• Morning Time Details! E. (12), S. (almost 8), and L. (6). Our Morning Time morphs as the kids grow and change. It usually includes a combination of memory work and reading aloud. We try to cover a WHOLE LOT of things: Shakespeare, Bible, poetry, catechism, hymns, timeline, art study, composer study, and Ambleside selections for nature study, tales, and church history. This term I’m adding Plutarch.
The hard part is figuring out where I want to aim, with the 5-year gap between E. and S., and then L. being a newbie to full-on school. Having moved twice in 2019, I nixed MT and just focused on individual work. That came with costs. Shakespeare, Plutarch, art study, and composer study suffered. Memory work barely happened at all. I was BUSY. We missed out on discussing things together. Now that we’re settled, it’s time to restart MT.
This term I’ve decided to aim Shakespeare and Plutarch at the oldest, while the girls listen in and do handwriting/drawing/fine motor. I won’t ask them for much narration. Our reading schedule for these is AMBITIOUS. Maybe crazy. Then we’ll do all the memory & read aloud stuff that suits everyone. These lessons are SHORT. Then E. will go do his individual work while I read aloud w/ just the girls.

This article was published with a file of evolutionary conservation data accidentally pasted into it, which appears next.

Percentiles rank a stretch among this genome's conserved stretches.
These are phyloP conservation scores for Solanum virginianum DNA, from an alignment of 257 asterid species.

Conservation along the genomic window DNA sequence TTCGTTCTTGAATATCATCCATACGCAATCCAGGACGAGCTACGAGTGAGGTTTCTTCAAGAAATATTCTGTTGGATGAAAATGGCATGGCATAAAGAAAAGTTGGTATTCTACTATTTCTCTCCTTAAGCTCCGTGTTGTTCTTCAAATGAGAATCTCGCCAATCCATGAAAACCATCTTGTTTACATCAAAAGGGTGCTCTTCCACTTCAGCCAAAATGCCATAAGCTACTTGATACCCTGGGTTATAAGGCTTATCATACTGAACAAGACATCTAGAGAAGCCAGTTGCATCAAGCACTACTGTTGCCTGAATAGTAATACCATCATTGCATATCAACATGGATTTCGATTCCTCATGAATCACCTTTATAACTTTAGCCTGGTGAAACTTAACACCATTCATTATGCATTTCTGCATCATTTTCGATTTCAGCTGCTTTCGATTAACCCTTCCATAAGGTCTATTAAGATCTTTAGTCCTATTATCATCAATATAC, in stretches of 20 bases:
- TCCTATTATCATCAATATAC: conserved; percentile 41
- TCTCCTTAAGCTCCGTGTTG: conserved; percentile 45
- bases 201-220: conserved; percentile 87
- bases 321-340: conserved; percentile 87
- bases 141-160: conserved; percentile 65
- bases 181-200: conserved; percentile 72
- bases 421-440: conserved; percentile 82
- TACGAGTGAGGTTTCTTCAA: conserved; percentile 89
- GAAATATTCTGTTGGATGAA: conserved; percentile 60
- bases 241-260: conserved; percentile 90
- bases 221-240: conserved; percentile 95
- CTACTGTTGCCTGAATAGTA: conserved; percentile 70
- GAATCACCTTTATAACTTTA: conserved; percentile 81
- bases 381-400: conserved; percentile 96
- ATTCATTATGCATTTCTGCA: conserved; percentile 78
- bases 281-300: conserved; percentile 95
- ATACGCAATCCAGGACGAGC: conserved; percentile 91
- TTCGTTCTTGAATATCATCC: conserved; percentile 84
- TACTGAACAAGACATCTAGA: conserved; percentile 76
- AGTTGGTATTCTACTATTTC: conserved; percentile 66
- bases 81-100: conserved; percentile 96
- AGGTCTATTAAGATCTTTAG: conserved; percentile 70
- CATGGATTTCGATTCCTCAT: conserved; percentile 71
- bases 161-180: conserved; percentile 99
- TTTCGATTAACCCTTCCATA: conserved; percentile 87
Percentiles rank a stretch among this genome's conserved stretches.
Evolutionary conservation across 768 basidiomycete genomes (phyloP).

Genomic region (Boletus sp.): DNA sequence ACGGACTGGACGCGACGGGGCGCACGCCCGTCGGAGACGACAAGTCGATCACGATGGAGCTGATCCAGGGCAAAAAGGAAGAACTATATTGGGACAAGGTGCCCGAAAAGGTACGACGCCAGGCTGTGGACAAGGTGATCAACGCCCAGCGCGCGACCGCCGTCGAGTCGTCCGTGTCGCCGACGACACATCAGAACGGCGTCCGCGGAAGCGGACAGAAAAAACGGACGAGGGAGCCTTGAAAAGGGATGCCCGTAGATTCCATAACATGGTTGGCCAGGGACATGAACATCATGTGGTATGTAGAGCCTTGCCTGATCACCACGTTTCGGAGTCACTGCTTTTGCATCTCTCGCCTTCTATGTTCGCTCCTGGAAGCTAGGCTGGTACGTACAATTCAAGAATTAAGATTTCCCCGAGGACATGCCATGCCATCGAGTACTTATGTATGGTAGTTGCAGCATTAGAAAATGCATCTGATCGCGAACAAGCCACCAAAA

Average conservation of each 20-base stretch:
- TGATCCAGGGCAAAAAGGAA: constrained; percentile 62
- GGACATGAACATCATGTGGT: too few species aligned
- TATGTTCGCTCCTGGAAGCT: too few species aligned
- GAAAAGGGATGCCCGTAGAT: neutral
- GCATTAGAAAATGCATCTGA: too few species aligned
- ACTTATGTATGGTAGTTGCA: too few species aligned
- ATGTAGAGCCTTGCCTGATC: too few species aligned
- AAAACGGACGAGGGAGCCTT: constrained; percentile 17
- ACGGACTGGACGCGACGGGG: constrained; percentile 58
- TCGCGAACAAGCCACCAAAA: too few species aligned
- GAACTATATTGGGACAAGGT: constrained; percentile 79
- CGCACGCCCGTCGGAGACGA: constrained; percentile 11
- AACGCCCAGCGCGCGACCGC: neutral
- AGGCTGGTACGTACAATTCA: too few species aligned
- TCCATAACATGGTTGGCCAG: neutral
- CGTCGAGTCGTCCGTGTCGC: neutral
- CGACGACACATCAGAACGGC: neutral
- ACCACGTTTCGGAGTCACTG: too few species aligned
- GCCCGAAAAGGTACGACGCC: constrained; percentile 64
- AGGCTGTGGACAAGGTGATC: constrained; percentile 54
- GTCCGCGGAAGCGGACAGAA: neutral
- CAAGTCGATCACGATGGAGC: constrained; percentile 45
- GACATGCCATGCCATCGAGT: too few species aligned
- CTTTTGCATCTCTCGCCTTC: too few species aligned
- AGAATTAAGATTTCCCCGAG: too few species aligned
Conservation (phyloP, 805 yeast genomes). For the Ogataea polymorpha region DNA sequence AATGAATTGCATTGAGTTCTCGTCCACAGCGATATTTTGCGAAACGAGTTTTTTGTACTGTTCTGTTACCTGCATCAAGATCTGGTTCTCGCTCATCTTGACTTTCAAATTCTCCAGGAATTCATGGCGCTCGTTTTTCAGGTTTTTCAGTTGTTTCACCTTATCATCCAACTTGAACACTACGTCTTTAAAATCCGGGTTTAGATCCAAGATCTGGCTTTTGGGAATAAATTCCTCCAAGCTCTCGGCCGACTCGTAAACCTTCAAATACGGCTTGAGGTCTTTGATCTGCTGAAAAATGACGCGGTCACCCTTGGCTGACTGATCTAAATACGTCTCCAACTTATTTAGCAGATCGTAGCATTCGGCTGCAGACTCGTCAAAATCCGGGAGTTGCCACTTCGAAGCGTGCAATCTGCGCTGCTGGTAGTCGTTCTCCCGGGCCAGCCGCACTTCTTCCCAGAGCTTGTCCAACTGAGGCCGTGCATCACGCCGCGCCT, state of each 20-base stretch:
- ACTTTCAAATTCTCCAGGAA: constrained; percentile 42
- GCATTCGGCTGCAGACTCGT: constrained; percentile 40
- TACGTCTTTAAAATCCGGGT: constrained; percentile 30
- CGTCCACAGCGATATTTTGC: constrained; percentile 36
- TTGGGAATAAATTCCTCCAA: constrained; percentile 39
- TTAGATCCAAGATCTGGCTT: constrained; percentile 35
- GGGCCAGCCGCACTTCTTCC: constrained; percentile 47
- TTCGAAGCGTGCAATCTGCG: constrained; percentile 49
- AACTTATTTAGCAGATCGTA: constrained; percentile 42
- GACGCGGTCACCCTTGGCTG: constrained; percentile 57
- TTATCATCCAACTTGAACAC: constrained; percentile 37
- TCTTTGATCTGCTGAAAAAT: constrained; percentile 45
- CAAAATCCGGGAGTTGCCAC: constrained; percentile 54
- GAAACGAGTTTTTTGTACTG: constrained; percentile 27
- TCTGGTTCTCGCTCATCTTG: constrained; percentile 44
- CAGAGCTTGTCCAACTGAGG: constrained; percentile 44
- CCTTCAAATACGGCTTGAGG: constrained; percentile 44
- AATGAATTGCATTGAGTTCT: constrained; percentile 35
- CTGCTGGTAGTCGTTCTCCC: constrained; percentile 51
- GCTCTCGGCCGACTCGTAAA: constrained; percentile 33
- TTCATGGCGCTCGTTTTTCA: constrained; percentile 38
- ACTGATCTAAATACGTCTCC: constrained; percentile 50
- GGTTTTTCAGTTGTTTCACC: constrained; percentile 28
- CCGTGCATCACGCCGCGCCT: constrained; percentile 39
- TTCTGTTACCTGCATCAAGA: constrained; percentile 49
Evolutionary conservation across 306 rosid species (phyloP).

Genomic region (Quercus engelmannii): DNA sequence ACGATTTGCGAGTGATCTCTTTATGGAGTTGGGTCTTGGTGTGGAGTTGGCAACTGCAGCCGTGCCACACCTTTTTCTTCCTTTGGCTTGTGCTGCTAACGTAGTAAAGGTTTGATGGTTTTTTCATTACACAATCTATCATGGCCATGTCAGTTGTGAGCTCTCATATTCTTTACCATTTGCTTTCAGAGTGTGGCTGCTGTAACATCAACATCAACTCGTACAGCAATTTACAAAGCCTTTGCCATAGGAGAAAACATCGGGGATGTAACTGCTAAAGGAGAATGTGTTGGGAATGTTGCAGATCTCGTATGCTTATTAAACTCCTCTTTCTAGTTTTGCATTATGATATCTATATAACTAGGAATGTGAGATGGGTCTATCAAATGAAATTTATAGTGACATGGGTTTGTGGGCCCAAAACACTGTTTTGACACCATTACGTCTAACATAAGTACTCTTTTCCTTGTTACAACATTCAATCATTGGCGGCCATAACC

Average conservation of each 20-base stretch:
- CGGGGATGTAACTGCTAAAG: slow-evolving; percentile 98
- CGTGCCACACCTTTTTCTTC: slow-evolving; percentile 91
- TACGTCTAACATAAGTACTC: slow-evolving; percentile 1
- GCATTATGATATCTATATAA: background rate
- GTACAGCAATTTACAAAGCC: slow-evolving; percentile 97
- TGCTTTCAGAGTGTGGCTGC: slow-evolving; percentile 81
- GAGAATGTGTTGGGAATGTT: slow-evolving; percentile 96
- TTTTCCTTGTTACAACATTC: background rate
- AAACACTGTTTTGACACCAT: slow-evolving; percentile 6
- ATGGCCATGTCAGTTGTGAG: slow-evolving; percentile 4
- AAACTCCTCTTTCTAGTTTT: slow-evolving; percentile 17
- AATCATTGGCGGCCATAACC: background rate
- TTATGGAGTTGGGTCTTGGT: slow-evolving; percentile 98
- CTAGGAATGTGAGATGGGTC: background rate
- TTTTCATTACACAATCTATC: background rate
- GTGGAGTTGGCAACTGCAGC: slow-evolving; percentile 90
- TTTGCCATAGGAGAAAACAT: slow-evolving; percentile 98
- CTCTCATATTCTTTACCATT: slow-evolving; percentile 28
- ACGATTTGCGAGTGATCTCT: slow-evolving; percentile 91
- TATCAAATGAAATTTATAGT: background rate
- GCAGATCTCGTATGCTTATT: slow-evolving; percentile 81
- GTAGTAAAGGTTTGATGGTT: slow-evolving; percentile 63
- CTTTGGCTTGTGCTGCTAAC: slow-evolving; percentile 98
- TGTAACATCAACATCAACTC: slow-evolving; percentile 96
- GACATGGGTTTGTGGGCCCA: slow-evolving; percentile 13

Also, “Morning Time” is a misnomer, considering we break it up throughout the day. It should really be called Morning/Lunch/Nap Time. I need a new name. Circle Time? Except we don’t sit in a circle. Together school? Except we’re together doing school all day. I don’t think English has the word I’m looking for. Maybe Tertulia or Salon?
Our actual coursework is: the Scottish Play, Plutarch is Alexander the Great’s life, our artist is Gustave Courbet, composer is Paganini, Bible memory is Psalm 46, Hymn is Jesus, Savior, Pilot Me, read alouds will rotate from Burgess Bird Book, Trial and Triumph, Blue Fairy Book, Voyage of the Dawn Treader, Vanderbeekers, & picture books. Timeline is from Classical Conversations. Poems are Charge of the Light Brigade, Winter Night by Teasdale, and The Land of Nod.
Whew! It’s gonna be a fun term! What do you guys do for Morning Time?